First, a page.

One was saying, he’s having a bigger portion and the other smaller. Mr Odida wanted to take the money alone, and not consider the squatters. I ask this commission to go back and renegotiate so that people on that land can benefit. Right now my cows are not even grazing on that land.

Suuza: You refer to these people as squatters, why?
Otema-Awany: They have no documents at all.
Bamugemereire: What documents do you have to call the others squatters?
Otema-Awany: They claim that they have interest in that piece of land. I dealt with Odokoyero who has the documents.
Suuza: So, your opinion is based on what Odokoyero told you?
Otema-Awany: They were there.
Suuza: Before you bought this land, you said you inspected it, did you sign an agreement?
Otema-Awany: I did [inspect the land], my lord.
Suuza: Did you see Odida and others live on the land?
Otema-Awany: Not at all.
Suuza: So, when did they come to occupy the land?
Otema-Awany: They were there but not on the land.

Suuza: This is your word again. But in your statement, you acknowledged that about 100 acres were occupied by them?
Otema-Awany: They were not on the land, my lord. It was for other people and they are cultivating on it.
Suuza: But you have had some sort of mediation?
Otema-Awany: On the mediation, part of the land which was not necessarily the one Odida is claiming. He can tell the truth. I paid him for 200 acres. He sold his interest to me earlier. That deal was done and he lost interest on the land.
Suuza: How much did you pay him?
Otema-Awany: I paid him Shs 20 million. The land was not surveyed, it was just there.
Suuza: Do you have a document proving that?
Otema-Awany: I will get…
Suuza: If that document is not available, do you acknowledge you will have to pay them?
Otema-Awany: I will pay them, my lord.

Suuza: Do you also ac- knowledge that they have rights?
Otema-Awany: My lord, you see the issue of land here has been politicised. And the issue that the general is holding interest in my land should be out of this completely. But again, the same land being claimed by Odokoyero, where he is holding a title, is the same land claimed by Odida Francis.
Suuza: Let’s go back to the issue of Odong, did you eventually get title for the land?
Otema-Awany: I have no idea since I pulled out.
Suuza: So, it is your evidence that nobody should have a claim against you on that land?
Otema-Awany: Nobody should, because I’m not there.
Suuza: So, what happens to the Shs 25 million [you paid]?
Otema-Awany: It’s up to him. If they survey the land and the dispute is not there anymore, then we can complete the transaction.

Suuza: Have you ever deployed UPDF soldiers on any of your lands?
Otema-Awany: In the north, we have the local defence unit and the UPDF. The LDU normally gives security to the residents. So, when I’m here, I contact the commander who provides me with the LDU, but not the UPDF.
Suuza: According to Mr Oweka, at some point you used UPDF soldiers to evict them from their home.
Otema-Awany: My lord, that is not me. I never caused any destruction at all.
Suuza: Anybody listening to you will think you are a very innocent man…
Otema-Awany: Indeed, I’m.
Suuza: That you are being accused of things you don’t know about. If that is true, why are people making accusations about you?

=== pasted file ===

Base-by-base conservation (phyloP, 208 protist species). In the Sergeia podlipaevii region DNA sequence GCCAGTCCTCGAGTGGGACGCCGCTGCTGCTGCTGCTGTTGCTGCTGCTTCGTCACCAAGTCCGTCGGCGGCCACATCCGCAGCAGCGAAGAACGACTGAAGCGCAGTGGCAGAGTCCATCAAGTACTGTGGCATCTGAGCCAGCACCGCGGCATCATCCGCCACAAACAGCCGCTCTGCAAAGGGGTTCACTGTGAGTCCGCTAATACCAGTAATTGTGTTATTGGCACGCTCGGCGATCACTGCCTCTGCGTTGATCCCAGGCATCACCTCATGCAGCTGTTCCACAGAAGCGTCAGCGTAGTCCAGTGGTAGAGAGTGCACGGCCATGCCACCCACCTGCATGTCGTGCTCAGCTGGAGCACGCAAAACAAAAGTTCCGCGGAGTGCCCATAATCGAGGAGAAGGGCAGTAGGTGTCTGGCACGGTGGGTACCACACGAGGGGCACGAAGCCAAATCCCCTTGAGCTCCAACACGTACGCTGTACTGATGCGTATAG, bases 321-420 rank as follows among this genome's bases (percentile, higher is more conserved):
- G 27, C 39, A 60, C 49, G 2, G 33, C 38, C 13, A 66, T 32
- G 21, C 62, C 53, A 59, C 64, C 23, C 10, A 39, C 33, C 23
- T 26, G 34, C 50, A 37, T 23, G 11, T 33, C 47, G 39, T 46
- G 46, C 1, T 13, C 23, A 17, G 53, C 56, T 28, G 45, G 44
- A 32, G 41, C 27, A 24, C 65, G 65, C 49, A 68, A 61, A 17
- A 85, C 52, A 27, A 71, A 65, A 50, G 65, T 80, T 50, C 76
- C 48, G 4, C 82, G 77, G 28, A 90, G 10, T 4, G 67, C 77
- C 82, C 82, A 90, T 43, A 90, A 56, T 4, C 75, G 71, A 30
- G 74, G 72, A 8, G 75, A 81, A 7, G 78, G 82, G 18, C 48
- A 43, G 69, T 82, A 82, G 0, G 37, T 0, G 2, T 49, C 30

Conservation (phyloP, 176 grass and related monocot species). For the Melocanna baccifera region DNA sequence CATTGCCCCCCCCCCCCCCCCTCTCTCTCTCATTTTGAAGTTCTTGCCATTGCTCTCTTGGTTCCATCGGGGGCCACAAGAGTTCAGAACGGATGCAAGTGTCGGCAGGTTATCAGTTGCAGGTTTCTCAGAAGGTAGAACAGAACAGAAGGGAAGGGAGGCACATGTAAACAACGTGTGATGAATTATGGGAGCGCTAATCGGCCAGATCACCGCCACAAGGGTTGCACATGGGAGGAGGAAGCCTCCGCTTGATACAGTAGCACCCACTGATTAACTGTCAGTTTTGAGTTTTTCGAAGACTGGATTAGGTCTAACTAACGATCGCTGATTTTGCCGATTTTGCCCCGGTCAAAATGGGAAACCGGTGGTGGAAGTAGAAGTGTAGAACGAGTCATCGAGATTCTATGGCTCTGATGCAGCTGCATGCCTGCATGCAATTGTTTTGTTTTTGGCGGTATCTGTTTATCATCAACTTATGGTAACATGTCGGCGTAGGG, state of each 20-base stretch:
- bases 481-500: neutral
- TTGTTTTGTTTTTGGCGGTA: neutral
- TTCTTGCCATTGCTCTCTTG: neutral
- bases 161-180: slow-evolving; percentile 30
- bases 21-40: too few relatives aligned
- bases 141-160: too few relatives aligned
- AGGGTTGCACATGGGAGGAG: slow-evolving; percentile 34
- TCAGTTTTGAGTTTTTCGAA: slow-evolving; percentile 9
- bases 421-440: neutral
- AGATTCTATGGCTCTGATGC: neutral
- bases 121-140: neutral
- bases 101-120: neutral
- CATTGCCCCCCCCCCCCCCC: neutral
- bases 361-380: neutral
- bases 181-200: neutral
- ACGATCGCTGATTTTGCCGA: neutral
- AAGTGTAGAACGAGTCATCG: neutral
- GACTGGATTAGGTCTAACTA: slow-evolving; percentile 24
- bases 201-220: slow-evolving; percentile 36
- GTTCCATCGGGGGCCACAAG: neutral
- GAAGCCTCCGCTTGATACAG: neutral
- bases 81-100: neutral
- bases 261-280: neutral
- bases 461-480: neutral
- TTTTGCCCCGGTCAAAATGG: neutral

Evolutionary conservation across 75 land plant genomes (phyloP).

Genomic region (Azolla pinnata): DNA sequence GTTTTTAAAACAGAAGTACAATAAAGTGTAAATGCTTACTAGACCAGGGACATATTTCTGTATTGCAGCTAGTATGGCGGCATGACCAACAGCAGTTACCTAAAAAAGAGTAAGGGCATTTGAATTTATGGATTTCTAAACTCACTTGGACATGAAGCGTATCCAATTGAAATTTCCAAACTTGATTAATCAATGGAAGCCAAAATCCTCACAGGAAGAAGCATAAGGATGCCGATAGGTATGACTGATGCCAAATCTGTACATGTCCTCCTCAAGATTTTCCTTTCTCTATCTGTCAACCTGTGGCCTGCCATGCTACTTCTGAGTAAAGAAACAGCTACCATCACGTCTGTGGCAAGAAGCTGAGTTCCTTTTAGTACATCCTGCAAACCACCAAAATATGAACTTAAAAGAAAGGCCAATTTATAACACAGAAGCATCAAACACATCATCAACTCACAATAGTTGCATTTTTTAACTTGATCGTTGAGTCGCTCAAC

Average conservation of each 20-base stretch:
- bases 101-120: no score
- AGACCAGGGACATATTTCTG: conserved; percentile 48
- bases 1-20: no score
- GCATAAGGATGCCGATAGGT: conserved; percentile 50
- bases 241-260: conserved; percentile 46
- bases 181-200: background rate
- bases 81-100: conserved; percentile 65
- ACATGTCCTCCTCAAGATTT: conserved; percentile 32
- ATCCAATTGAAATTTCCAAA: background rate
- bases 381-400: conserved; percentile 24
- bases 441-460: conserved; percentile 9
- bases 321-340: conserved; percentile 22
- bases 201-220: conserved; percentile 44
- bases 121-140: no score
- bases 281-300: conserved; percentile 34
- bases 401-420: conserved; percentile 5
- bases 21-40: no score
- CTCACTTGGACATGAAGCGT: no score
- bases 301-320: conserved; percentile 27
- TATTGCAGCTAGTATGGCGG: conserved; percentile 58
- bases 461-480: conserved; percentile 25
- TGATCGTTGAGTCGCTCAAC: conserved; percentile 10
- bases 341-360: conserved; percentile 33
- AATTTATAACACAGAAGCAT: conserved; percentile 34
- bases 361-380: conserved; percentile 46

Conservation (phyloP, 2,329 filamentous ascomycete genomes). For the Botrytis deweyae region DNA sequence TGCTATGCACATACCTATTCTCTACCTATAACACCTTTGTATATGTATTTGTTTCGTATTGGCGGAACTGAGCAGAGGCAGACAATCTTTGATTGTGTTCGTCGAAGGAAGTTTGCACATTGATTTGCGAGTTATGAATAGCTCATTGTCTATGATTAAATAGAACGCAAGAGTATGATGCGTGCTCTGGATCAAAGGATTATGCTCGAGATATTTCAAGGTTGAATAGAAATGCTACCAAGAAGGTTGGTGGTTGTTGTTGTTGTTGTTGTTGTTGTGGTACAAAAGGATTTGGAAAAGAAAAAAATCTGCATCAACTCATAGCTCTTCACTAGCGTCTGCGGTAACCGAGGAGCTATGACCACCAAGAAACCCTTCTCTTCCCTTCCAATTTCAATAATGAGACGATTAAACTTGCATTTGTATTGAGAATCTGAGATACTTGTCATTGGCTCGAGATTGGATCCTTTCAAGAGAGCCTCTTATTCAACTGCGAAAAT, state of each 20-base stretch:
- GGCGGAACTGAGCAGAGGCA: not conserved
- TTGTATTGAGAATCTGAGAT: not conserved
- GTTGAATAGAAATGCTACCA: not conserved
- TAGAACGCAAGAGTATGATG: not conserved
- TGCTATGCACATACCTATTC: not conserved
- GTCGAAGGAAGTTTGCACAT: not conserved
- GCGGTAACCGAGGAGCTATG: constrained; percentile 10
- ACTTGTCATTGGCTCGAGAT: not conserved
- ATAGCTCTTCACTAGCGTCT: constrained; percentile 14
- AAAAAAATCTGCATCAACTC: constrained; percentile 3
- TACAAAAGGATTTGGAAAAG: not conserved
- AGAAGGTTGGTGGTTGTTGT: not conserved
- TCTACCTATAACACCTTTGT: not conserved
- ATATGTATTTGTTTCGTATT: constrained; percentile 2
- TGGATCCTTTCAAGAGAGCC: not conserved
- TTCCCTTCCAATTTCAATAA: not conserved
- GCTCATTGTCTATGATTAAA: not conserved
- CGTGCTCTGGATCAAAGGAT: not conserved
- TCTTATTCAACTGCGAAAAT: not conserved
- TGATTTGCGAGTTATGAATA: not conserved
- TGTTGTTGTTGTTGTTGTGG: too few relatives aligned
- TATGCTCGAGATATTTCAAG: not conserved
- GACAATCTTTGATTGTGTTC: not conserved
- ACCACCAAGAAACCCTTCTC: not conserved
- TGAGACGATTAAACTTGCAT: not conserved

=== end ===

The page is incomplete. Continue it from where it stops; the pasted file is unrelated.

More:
Otema-Awany: Well, they know themselves. They know my character and how I worked tirelessly to take them back and fight Kony. They know my level of contribution, how I’ve supported them. The issue of grabbing land is just politicised.

Suuza: Why are they politicising the issue and who are they?
Otema-Awany: I put it very clear that I did not evict anyone or take any land by force.
Suuza: How much land do you have in total as Maj Gen Otema-Awany apart from the 6, 000 acres you gave us?
Otema-Awany: My lord, I have lived a bit longer… my family are farmers and they live on the farms. Our main interest is cultivation.
Suuza: You have not answered my question. How much land do you have in this part of the country?
Otema-Awany: I have been buying from people… about 8,000 acres.
Suuza: In this day and age, is it possible that you can own 8,000 acres and you don’t have anybody laying claim on part of that land?
Otema-Awany: In the north, my lord, all my land [pieces] I purchase them, not by force. If you have money and you want land here, there are people who are selling land.

Bamugemereire: We feel that there are some issues that need to be sorted out. We want to understand what your relationship is with Odokoyero and the real issues between him and the other witnesses.

If you don’t mind, we would like to take some time and understand what issue we are dealing with here. Maybe, Maj Gen Otema-Awany before you leave, the commission would like to understand your view toward brutal and illegal evictions because those people wouldn’t come here without an issue.

Otema-Awany: I’m very happy that this commission is sitting here. It’s not acceptable [for soldiers to evict people], that is why when my name was mentioned, I ordered immediately my disinterest in that land because I’m not a party to such evictions at all. These people like Odokoyero could have done it without my knowledge.

Bamugemereire: Could they have used your name to evict these people?
Otema-Awany: They used it for themselves. That is why I said, I don’t want anyone to use my name. If that eviction at all happened, it is those that carried out the eviction [who should be blamed but] not with my instructions.